Monday, April 30, 2012
Ind. Decisions - Court of Appeals issues 5 today (and 9 NFP)
For publication opinions today (5):
In Daniel P. Millikan v. Lori A. Eifrid , a 21-page opinion, Judge Baker begins:
In this case, the trial court properly determined that the plaintiff was the bona fide and innocent purchaser for value of a parcel of property when applying the doctrine of equitable subrogation. Thus, title to the property awarded to the plaintiff is superior to any right, title, or interest that might be claimed by the defendant or his successors in interest. However, because the trial court determined that the defendant had not committed fraud that might otherwise have entitled the plaintiff to recover her attorney fees, we reverse that portion of the judgment and vacate the award of attorney fees.Walter B. Duncan v. The Greater Brownsburg Chamber of Commerce, Inc.
In Jason Jeffries v. State of Indiana , a 14-page opinion, Judge Baker begins:
Today we decide whether the trial court should have permitted a defendant to withdraw his guilty plea when his trial counsel failed to discover that the State could not have charged him with being a habitual offender in only one of the two separate causes that were filed against him. Because the defendant could have been tried on one of the habitual offender counts potentially resulting in a longer sentence than he received under the plea agreement and both habitual counts were dismissed pursuant to the plea agreement, we hold that the trial court did not abuse its discretion in denying the defendant’s motion to withdraw the guilty plea.NFP civil opinions today (2):
NFP criminal opinions today (7):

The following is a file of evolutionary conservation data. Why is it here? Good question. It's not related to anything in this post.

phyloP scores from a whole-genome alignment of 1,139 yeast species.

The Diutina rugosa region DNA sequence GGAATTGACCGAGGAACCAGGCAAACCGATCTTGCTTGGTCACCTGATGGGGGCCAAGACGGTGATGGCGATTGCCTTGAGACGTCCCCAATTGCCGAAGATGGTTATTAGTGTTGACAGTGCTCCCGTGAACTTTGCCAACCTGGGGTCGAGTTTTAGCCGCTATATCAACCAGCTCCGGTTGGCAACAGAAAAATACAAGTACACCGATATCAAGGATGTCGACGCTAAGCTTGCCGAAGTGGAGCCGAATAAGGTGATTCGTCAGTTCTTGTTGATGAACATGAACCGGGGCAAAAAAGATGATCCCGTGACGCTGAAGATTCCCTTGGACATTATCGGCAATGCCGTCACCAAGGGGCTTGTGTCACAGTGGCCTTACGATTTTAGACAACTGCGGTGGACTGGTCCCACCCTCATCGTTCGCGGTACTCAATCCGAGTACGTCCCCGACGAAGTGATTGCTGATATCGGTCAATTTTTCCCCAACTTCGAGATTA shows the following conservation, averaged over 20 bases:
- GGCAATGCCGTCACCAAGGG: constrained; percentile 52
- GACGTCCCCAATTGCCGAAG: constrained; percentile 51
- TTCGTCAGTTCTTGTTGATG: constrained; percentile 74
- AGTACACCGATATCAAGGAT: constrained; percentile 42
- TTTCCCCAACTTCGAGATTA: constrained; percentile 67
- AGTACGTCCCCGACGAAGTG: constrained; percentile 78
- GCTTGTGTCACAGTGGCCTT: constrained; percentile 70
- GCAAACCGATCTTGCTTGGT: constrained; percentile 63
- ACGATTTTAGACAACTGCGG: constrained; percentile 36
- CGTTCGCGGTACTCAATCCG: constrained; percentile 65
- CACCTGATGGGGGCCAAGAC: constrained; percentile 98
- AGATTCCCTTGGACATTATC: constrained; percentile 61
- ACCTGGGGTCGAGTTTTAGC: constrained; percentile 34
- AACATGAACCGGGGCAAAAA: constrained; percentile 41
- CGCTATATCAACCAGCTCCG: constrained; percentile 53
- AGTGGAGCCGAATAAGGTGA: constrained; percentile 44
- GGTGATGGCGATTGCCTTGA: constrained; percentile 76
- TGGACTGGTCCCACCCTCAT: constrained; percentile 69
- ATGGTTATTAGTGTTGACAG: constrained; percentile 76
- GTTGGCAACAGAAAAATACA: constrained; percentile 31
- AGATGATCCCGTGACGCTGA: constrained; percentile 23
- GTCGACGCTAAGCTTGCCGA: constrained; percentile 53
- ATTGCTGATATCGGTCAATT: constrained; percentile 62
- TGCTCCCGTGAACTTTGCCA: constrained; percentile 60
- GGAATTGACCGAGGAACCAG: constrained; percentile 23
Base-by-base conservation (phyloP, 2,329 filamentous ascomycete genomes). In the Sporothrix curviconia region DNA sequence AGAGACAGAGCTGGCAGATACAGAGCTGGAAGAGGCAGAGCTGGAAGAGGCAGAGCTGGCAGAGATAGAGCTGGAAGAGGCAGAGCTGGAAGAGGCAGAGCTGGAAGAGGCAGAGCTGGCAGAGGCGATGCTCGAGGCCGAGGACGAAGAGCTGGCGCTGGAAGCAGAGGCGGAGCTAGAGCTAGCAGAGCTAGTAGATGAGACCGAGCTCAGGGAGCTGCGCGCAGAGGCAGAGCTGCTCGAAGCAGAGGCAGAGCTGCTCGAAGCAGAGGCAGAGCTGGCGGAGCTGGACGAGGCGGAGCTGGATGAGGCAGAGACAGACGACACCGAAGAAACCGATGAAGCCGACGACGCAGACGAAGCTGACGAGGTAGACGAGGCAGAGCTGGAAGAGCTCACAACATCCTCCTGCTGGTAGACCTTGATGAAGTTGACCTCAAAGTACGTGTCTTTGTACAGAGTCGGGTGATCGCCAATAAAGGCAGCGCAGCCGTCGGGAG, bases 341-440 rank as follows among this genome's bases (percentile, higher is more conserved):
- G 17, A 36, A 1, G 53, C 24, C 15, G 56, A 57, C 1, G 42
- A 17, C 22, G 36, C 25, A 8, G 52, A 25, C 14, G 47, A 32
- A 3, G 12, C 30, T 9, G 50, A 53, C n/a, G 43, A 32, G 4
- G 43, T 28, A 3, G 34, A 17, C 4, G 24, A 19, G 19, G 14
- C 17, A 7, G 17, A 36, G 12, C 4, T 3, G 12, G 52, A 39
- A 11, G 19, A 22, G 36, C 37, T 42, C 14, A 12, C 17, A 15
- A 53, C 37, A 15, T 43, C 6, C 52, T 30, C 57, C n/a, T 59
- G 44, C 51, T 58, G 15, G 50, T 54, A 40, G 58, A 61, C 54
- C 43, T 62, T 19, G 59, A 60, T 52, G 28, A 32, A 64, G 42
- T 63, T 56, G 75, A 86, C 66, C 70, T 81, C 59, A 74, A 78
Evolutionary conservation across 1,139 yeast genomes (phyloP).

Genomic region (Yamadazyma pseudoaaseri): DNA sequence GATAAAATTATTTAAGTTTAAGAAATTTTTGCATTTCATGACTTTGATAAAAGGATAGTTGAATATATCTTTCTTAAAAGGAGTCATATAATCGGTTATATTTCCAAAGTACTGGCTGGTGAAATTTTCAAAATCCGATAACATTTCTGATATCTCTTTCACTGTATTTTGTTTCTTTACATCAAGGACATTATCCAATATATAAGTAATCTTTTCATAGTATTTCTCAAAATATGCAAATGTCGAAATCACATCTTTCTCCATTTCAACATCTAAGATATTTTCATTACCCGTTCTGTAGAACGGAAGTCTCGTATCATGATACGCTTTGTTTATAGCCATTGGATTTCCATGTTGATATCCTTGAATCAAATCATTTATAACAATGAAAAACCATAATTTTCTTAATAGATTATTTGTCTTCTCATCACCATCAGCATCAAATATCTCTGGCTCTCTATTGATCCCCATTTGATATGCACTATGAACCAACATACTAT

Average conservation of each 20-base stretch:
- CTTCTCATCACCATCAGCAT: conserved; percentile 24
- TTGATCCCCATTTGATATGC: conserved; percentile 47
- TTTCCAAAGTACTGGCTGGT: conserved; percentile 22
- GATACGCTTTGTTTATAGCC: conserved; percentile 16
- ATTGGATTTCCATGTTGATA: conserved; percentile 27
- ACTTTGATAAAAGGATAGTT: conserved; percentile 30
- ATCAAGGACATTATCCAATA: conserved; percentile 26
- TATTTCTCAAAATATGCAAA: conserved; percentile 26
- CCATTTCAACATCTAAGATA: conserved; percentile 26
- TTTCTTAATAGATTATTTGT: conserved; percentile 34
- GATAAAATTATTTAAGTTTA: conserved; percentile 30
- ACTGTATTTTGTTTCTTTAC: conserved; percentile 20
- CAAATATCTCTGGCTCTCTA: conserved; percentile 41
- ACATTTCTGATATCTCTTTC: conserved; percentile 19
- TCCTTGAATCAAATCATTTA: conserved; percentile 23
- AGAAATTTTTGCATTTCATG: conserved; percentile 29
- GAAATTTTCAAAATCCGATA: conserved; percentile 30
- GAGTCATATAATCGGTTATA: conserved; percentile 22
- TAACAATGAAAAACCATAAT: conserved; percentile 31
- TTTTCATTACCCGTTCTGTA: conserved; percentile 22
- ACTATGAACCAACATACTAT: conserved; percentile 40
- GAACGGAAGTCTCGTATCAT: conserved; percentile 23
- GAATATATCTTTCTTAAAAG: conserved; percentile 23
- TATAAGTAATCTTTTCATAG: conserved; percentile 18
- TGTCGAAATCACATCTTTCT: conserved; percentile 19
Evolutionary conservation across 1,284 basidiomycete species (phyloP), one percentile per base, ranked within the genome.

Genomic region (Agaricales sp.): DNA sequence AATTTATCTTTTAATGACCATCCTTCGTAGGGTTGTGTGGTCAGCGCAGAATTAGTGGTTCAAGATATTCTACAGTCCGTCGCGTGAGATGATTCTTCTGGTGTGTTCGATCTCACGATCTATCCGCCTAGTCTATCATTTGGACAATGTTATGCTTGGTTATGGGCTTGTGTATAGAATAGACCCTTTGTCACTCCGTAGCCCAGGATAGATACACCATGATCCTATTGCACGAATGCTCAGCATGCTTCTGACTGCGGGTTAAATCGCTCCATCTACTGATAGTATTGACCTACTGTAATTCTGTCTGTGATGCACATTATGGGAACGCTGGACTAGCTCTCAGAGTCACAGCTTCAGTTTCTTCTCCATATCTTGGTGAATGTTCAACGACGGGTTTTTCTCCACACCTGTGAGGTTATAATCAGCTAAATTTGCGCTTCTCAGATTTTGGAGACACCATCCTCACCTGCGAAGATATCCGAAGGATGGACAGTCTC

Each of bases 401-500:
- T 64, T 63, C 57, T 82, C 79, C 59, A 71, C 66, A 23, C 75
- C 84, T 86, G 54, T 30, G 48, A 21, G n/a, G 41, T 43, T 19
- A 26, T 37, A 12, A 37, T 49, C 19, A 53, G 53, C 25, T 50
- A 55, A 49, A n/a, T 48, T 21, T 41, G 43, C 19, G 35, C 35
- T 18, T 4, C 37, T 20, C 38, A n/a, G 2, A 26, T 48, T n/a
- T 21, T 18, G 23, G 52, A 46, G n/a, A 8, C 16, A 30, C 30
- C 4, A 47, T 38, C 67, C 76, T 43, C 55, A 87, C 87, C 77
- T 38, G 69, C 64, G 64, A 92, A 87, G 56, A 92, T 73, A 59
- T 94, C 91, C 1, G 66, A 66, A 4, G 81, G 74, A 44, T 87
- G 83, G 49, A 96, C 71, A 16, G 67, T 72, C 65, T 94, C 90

InState of Indiana v. Blake Lodde (NFP), a 6-page opinion, Chief Judge Robb writes:
The State appeals the trial court order granting Blake Lodde’s motion to suppress evidence gathered during and after an investigatory stop of Lodde’s vehicle. The sole issue is whether the officer had reasonable suspicion to conduct an investigatory stop. Concluding that the trial court erred in applying the wrong standard in ruling on the motion to suppress, we reverse and remand. * * *Jasper A. Wisdom v. State of Indiana (NFP)
We conclude that the record indicates the trial court erroneously applied the probable cause standard in ruling on Lodde’s motion. Although the trial court verbally referred to reasonable suspicion once at the close of the suppression hearing, the trial court also verbally referred to probable cause, and in its order it stated that Deputy Lendermon did not have probable cause. The trial court’s analysis in its denial of the State’s motion to correct errors also relies on a case which concerned probable cause. Despite Lodde’s appellate contention, we do not believe this to be a scrivener’s error. Because the trial court applied the wrong standard, we reverse its order granting Lodde’s motion to suppress and remand with instructions for the trial court to apply the reasonable suspicion standard to the facts of this case.
Posted by Marcia Oddi on April 30, 2012 01:35 PM
Posted to Ind. App.Ct. Decisions